Dental disease is a very common problem experienced in a veterinary practice. This has many causes, including diet, but the different mouth shapes of dogs and cats also plays a significant role. Our vets and nurses can discuss preventative dental programs for your pet.
Diagnosing & Treating Dental Disease
Dental pain and disease is frequently not noticed at home and is often only diagnosed when your pet is examined at their annual health check. Due to the complexity of dental procedures in veterinary patients, your pet will require a general anaesthetic in order to us to see the full extent of their dental problems. Once the calculus has been cleaned away and any gingivitis treated, it will become clear whether we need to perform extractions and how many. Dogs and cats require extractions much more frequently than humans, as our pets have much deeper root canals where bacteria can thrive and consequently cause damage. Luckily, in most cases, extractions help rather than hinder your pet’s health as dogs and cats have many more teeth than us. Dogs have 42 and cats 30.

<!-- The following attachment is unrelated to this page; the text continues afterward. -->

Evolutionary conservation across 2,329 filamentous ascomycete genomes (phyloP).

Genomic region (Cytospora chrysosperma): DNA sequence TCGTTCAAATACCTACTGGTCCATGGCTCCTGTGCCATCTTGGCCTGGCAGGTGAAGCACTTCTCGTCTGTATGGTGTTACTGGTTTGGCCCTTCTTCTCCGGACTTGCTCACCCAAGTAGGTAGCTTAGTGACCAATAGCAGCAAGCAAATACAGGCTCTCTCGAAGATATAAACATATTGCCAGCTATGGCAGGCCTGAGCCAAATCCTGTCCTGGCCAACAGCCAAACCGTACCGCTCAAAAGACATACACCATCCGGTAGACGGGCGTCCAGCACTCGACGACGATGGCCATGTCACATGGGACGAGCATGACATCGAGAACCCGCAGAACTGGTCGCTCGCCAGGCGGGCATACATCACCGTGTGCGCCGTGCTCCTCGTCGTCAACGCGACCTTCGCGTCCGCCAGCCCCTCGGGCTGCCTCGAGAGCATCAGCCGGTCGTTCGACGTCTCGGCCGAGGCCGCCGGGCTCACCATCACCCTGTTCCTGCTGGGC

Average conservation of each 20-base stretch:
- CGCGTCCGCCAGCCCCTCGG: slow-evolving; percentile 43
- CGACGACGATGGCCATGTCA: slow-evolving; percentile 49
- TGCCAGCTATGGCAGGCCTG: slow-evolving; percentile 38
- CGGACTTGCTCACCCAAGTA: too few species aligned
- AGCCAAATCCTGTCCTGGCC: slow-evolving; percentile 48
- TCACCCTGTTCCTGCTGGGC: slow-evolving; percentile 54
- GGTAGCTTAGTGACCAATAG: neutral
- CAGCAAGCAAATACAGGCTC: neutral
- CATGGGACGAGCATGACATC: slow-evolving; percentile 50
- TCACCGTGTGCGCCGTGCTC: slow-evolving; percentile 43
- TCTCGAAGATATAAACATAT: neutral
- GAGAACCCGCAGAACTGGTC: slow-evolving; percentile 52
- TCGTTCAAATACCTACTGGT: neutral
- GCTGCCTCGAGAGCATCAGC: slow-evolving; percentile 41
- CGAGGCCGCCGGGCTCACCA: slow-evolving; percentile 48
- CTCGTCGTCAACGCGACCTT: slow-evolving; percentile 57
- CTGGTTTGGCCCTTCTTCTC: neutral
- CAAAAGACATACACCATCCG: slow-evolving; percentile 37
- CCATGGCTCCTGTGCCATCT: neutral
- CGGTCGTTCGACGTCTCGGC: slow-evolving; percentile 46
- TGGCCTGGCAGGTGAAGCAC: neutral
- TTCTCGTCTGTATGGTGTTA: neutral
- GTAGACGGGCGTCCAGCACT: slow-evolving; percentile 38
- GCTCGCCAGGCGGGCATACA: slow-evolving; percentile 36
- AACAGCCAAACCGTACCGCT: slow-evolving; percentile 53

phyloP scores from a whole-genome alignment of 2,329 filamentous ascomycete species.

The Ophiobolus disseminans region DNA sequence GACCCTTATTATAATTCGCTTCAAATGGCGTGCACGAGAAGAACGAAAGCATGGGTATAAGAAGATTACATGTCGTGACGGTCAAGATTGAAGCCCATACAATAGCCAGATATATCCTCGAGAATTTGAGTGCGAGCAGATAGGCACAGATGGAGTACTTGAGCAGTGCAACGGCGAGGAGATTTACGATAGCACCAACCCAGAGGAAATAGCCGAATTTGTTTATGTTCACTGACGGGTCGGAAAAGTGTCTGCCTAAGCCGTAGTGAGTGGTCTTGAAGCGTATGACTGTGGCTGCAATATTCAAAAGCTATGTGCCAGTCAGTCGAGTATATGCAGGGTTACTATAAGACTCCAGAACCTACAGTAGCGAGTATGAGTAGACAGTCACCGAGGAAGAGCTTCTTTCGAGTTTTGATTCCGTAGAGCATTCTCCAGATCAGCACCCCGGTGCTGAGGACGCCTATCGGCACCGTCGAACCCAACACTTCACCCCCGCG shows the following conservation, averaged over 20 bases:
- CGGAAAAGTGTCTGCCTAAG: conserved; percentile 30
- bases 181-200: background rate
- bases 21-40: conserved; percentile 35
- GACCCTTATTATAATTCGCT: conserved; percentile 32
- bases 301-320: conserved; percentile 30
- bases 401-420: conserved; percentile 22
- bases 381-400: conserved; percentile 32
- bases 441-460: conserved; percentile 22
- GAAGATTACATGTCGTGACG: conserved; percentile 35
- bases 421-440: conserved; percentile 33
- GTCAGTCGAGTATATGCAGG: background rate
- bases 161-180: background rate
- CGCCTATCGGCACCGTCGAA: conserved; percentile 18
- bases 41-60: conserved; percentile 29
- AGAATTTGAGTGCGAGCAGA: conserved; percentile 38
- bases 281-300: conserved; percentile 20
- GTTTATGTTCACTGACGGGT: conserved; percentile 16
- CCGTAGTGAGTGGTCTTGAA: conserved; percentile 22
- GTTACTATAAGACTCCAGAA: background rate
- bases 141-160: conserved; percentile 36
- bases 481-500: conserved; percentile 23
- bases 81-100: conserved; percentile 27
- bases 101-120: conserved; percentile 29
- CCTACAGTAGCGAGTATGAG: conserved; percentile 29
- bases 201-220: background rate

In most cases, you will be surprised at how much your pet’s general health will improve after a visit to the vet for a clean and polish!